Can Dodgers, White Sox still match for trade after Lucas Giolito's LA homecoming goes awry?

Without Giolito as a centerpiece, it's less appealing.
Chicago White Sox v Minnesota Twins
Chicago White Sox v Minnesota Twins / Adam Bettcher/GettyImages

Things were all set up for the Dodgers and White Sox. The Dodgers need middle infield help? Former batting champion Tim Anderson is likely available ahead of free agency, amidst a down year. The Dodgers need a bullpen piece? Kendall Graveman seems like a logical fit, or perhaps even a reunion with supreme sneerer Joe Kelly.

Of course, the whole trade fit hinged on the centerpiece: starter Lucas Giolito, who would make a Chicago/LA deal a success no matter who flanked him. If Anderson's struggles with the bat continued, who would care? Team defense would be shored up, and Giolito would be doing an expert job covering for the losses of Dustin May and Walker Bueher. If a bullpen wild card goes wrong? Hopefully, the Dodgers would've plucked a few more of them up in other deals (and maybe whoever Giolito bumps out of the rotation turns into a momentary 'pen ace).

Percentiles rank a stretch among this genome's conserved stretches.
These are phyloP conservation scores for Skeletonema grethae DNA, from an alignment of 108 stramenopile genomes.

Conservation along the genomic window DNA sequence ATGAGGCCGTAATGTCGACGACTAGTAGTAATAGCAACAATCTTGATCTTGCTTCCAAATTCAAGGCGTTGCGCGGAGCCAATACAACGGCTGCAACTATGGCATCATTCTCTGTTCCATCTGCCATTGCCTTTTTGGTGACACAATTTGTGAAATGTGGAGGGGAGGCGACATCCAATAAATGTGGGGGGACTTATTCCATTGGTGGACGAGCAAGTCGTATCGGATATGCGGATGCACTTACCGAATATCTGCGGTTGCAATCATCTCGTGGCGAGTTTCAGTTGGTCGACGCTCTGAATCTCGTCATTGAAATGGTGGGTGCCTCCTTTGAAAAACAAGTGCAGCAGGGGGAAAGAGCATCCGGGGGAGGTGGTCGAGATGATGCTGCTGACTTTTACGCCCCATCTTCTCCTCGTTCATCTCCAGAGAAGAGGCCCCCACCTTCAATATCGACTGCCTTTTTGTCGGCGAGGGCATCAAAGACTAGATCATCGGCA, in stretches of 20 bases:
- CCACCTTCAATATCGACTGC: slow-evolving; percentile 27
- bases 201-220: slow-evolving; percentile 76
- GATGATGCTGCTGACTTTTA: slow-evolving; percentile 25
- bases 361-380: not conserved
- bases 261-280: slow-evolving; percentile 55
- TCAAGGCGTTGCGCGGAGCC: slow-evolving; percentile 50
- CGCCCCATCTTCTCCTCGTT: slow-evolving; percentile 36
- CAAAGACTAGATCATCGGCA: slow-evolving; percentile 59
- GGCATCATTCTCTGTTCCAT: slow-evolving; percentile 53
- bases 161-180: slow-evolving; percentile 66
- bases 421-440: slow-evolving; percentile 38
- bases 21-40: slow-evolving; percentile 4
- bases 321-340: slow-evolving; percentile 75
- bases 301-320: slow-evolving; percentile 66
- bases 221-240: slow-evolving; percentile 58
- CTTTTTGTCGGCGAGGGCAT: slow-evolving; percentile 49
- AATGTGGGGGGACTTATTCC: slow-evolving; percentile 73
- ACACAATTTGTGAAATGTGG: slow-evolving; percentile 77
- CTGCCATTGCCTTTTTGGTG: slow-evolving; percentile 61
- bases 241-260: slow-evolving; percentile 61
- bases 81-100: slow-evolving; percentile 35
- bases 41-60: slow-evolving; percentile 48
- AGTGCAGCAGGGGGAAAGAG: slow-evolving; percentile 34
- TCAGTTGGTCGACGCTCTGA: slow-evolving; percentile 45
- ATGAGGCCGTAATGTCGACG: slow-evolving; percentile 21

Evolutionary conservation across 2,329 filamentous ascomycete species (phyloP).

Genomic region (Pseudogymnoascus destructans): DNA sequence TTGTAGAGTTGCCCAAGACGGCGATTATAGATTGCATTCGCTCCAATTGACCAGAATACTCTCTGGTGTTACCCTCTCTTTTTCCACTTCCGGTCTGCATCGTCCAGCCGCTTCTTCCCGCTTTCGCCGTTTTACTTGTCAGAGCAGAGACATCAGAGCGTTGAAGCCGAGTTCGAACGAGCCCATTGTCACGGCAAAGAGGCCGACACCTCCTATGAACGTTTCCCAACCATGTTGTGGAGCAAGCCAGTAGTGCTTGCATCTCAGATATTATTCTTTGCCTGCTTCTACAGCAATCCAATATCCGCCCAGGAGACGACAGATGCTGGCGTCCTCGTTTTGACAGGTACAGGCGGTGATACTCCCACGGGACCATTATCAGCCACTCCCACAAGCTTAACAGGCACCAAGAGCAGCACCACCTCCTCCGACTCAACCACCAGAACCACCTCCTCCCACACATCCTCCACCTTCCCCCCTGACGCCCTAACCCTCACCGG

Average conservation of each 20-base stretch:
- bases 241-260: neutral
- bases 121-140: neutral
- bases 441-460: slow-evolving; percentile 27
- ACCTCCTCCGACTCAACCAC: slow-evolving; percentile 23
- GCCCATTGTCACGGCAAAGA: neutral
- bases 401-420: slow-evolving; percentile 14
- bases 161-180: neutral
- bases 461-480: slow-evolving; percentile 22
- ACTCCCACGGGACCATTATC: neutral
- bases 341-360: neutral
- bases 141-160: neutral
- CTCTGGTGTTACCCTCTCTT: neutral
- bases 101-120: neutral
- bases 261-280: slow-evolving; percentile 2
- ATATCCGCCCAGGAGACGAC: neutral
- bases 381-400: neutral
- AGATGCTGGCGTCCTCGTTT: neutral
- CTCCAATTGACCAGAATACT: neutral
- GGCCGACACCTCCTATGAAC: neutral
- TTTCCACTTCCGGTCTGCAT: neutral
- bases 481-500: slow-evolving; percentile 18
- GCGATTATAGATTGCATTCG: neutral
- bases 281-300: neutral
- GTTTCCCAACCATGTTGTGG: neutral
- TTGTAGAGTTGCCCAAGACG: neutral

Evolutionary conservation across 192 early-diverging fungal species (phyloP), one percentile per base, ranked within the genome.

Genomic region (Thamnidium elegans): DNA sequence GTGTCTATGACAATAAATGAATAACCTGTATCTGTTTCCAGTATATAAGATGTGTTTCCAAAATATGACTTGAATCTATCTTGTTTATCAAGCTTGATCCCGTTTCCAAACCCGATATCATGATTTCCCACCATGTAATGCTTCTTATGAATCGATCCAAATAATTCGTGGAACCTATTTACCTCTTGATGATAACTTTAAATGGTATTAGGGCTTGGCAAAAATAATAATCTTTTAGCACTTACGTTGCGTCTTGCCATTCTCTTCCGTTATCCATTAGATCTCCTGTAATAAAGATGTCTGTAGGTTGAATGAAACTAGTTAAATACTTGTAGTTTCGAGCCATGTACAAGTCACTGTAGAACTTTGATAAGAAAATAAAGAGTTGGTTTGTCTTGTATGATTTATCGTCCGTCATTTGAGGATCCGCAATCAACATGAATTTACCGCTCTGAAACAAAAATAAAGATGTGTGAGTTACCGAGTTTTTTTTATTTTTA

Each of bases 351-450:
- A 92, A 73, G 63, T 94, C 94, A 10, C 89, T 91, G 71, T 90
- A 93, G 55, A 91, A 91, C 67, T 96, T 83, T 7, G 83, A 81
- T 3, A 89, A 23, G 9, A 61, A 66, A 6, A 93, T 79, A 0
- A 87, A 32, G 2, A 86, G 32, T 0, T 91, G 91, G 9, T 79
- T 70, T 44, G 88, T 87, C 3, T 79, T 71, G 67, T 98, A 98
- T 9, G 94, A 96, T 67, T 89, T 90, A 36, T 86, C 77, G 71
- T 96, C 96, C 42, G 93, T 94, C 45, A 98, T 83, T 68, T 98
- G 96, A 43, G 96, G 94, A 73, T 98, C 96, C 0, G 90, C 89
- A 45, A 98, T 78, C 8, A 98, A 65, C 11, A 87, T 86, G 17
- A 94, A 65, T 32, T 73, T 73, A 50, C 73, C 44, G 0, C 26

Well ... all that flipped on a dime when the White Sox slightly misread the map, botching the ending of the "Giolito comes back home" story that had already been written and sending him further down the freeway to Anaheim on Wednesday night.

It's no surprise that, hours after Shohei Ohtani was pulled off the market and every other team in MLB joined the Dodgers in the "eliminated" pool, the Angels went all in with both Giolito and Reynaldo Lopez. If all goes well and the Angels surge, Giolito would seem to be a candidate to re-sign, too. That puts a little pressure on a second Dodgers offseason plan.

Dodgers miss out on Lucas Giolito; Angels acquire two pitchers from White Sox

The cost for a pair of rental arms, in this market, is apparently Anaheim's Nos. 2 and 3 prospects (though Edgar Quero, a catcher with defensive question marks, ranking second is an indictment on their system). If there's any non-Ohtani rental worth paying an elevated price for, though, it's Giolito, who's rebounded with 2.7 bWAR this season, lowering his ERA a full run year-over-year.

Don't be fooled, though. There's still a match here between the Dodgers and Sox, even without Giolito involved. All Chicago cost themselves was a chance to plunder the upper echelon of the Dodgers' farm. Tim Anderson feels less appealing, too (to say the least), following LA's acquisitions of Amed Rosario and Kiké Hernández.

These two teams are still a match for bullpen pieces, but the Dodgers likely won't be willing to chip away at their top pitching prospects (from Miller to Sheehan to Nastrini) in order to acquire fungible bullpen pieces. Best we can do is River Ryan. But, hey, that's what you get from bending to the Angels' whims a week ahead of the deadline.